The concept of permanence is hardwired into us. It is one of those great illusions which we never actually need to think about. It is like the assumption that the sun will rise in the morning and that we’ll wake up to continue our day like any other. The thought of an abrupt change to such a basic law would never occur to us. The same wiring applies to how we operate in almost every other way you can imagine. Our habits and routines are what we continually feed until perhaps one or two of us find it all of such a bore of repetitive events that a change is yearned and begged for. But soon enough the new environment is adapted to, accustomed, and learned by rote into a similar way of life where patterns rule your world.
We have to be honest with ourselves. Many will say that they adore the idea of self-development and live their lives according to a constant search for opportunities to test their mantle and whits. But when they say challenge, they mean adventure with the quick-thrills of some romantic notion they carry in their minds of what is fun, pleasurable and self-aggrandizing. To truly challenge yourself means that you acquire an intimate knowledge of your habits and routines, understand what it is about these that binds your being to them, and then actively create a practice and discipline to upset your addiction step by step until you become an individual uncontrolled by them.
Addiction is what it is and our disagreement to this fact is simply the addiction talking through us. A personality based on habits and routines will defend itself with an array of justifications which will muffle out any attempt to show it up for what it is. People are less human and more machine, for it is not a soul which talks through their lips and controls their actions, but rather these addictions to habits and routines. Groups of little tiny desires, like a preference for a warm tub or dark belgium chocolate, add up together and a person defines to themselves what makes them happy and content. Then they engender an overall identity which is nothing more but the sum of all of these disjointed satisfactions.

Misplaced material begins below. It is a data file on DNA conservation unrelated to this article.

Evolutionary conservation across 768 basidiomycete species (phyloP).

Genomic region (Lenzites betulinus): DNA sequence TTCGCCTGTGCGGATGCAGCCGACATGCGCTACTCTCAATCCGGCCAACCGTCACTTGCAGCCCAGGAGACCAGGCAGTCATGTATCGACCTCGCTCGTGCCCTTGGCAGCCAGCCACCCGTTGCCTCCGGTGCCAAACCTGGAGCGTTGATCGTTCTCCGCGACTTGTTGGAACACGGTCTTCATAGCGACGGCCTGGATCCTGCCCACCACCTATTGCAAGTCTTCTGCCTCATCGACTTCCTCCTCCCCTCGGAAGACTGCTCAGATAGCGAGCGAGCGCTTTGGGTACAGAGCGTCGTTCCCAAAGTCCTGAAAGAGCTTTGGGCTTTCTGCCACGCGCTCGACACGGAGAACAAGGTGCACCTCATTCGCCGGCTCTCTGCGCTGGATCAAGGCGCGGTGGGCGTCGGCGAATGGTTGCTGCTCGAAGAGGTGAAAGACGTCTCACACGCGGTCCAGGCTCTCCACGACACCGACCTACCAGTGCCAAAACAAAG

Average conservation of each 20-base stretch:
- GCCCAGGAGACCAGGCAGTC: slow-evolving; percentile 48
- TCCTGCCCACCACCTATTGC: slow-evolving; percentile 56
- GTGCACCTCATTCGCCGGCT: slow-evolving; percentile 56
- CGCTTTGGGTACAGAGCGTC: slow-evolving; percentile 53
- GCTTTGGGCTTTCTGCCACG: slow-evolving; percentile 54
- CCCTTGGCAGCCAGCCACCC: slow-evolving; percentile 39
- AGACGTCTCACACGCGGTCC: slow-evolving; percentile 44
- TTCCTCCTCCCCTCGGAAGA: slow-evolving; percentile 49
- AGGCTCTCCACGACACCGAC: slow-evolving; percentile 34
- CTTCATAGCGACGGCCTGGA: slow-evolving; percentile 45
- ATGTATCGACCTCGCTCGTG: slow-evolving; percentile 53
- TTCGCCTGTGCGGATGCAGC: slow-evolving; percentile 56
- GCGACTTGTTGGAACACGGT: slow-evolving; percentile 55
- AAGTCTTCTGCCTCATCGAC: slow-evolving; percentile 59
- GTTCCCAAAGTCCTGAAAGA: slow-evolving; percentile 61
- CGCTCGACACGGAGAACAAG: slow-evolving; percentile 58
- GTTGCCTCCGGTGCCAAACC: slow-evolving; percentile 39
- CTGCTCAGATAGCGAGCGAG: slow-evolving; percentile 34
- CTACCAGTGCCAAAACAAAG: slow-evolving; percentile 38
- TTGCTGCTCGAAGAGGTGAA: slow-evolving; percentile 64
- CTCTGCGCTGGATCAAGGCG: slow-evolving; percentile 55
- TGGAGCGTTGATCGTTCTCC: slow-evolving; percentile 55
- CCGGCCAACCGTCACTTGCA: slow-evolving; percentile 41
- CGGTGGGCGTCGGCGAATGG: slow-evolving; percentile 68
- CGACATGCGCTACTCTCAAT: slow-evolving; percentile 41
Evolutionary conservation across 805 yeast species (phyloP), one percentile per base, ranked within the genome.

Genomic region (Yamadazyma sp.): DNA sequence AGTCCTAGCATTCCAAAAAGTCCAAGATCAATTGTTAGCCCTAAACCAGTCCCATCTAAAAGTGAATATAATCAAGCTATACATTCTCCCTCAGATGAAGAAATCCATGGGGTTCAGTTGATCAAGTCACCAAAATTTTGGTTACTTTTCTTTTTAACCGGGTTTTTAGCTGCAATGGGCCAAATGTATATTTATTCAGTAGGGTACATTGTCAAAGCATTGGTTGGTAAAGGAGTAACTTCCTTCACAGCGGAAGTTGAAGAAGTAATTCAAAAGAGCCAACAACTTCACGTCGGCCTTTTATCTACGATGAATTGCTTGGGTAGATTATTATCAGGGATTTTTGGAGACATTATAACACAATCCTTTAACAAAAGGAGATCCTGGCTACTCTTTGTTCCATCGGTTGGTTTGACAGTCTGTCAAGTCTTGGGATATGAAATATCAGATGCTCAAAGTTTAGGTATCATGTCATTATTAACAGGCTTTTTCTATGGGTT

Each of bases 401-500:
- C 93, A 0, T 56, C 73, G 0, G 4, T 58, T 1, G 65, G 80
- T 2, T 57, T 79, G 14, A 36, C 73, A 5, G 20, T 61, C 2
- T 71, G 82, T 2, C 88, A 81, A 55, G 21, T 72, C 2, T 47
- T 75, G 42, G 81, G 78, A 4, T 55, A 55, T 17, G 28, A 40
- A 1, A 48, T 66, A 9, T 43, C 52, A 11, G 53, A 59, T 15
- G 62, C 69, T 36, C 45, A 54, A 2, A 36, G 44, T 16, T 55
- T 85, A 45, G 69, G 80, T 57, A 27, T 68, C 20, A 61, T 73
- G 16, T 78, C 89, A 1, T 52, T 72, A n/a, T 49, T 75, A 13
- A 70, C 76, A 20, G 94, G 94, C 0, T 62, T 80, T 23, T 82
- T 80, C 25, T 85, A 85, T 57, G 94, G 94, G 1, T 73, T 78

Of course a path always exists to genuinely develop, but the truth, again, is that no one really wants it. The problem lies with the fruits and rewards being hidden from plain sight as a promise to what they will gain as a result. We are addicted only to desires which are immediately perceived as attainable and worth the sweat necessary to pay for it. A path such as development does not exist in such a way or form, for to develop means to be constantly identifying one’s patterns and breaking out of them in order to stay in motion as a water-like psychology. It is so utterly contradictory to our way of lifestyle and being that any sane man amongst the crowds and mobs of our cities would turn their back and spit on the idea in disgust.
We yearn to think highly of ourselves and it is this lack of sobriety that limits our work towards something worth endearing. A life ripe of inner battles which result in our breaking away from one habit to another towards the fluidity of something else, is not a life of comfort or ordinary pleasure. There is certainly a relief which comes with the gradual liberation from bondage and slavery, but it is not something that window shoppers like us typically realize or commit to when the opportunity arises. We’d rather enjoy the momentary realization of interesting and noble ideas and then dip right back into the deep abyss of repetition without our acknowledging the silly hypocrisy of not acting upon them.